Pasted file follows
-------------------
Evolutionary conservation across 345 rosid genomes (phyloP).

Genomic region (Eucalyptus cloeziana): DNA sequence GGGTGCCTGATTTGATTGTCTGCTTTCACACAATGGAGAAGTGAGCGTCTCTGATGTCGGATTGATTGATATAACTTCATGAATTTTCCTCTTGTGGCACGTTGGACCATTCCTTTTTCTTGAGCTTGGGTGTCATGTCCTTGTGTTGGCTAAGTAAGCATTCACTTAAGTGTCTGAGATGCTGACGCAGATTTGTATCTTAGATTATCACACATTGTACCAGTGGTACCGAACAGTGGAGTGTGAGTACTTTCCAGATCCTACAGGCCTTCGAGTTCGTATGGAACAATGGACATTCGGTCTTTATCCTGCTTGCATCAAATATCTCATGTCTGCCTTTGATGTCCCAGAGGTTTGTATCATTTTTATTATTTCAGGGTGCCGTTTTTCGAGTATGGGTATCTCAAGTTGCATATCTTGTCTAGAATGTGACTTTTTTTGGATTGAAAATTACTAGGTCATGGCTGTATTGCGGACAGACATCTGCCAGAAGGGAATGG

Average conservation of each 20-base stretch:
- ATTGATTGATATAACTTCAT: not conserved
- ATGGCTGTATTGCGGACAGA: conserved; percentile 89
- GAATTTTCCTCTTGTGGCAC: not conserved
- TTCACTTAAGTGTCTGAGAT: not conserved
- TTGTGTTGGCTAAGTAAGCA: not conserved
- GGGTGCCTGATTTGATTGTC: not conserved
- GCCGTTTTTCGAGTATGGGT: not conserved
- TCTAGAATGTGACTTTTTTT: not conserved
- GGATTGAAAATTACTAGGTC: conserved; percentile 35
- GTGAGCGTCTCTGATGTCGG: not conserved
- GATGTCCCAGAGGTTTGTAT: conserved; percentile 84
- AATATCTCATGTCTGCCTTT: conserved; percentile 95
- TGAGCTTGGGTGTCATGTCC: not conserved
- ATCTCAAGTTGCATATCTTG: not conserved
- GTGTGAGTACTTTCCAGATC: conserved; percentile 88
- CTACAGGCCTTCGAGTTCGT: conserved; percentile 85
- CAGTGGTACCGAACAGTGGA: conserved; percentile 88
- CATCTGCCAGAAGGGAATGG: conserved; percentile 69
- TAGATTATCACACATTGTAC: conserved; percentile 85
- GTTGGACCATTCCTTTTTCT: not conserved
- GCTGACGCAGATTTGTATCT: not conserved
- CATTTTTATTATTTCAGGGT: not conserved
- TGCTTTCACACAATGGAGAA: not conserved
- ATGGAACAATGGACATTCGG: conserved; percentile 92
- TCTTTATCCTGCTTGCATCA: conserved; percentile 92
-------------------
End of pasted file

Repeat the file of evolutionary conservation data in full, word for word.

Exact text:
Evolutionary conservation across 345 rosid genomes (phyloP).

Genomic region (Eucalyptus cloeziana): DNA sequence GGGTGCCTGATTTGATTGTCTGCTTTCACACAATGGAGAAGTGAGCGTCTCTGATGTCGGATTGATTGATATAACTTCATGAATTTTCCTCTTGTGGCACGTTGGACCATTCCTTTTTCTTGAGCTTGGGTGTCATGTCCTTGTGTTGGCTAAGTAAGCATTCACTTAAGTGTCTGAGATGCTGACGCAGATTTGTATCTTAGATTATCACACATTGTACCAGTGGTACCGAACAGTGGAGTGTGAGTACTTTCCAGATCCTACAGGCCTTCGAGTTCGTATGGAACAATGGACATTCGGTCTTTATCCTGCTTGCATCAAATATCTCATGTCTGCCTTTGATGTCCCAGAGGTTTGTATCATTTTTATTATTTCAGGGTGCCGTTTTTCGAGTATGGGTATCTCAAGTTGCATATCTTGTCTAGAATGTGACTTTTTTTGGATTGAAAATTACTAGGTCATGGCTGTATTGCGGACAGACATCTGCCAGAAGGGAATGG

Average conservation of each 20-base stretch:
- ATTGATTGATATAACTTCAT: not conserved
- ATGGCTGTATTGCGGACAGA: conserved; percentile 89
- GAATTTTCCTCTTGTGGCAC: not conserved
- TTCACTTAAGTGTCTGAGAT: not conserved
- TTGTGTTGGCTAAGTAAGCA: not conserved
- GGGTGCCTGATTTGATTGTC: not conserved
- GCCGTTTTTCGAGTATGGGT: not conserved
- TCTAGAATGTGACTTTTTTT: not conserved
- GGATTGAAAATTACTAGGTC: conserved; percentile 35
- GTGAGCGTCTCTGATGTCGG: not conserved
- GATGTCCCAGAGGTTTGTAT: conserved; percentile 84
- AATATCTCATGTCTGCCTTT: conserved; percentile 95
- TGAGCTTGGGTGTCATGTCC: not conserved
- ATCTCAAGTTGCATATCTTG: not conserved
- GTGTGAGTACTTTCCAGATC: conserved; percentile 88
- CTACAGGCCTTCGAGTTCGT: conserved; percentile 85
- CAGTGGTACCGAACAGTGGA: conserved; percentile 88
- CATCTGCCAGAAGGGAATGG: conserved; percentile 69
- TAGATTATCACACATTGTAC: conserved; percentile 85
- GTTGGACCATTCCTTTTTCT: not conserved
- GCTGACGCAGATTTGTATCT: not conserved
- CATTTTTATTATTTCAGGGT: not conserved
- TGCTTTCACACAATGGAGAA: not conserved
- ATGGAACAATGGACATTCGG: conserved; percentile 92
- TCTTTATCCTGCTTGCATCA: conserved; percentile 92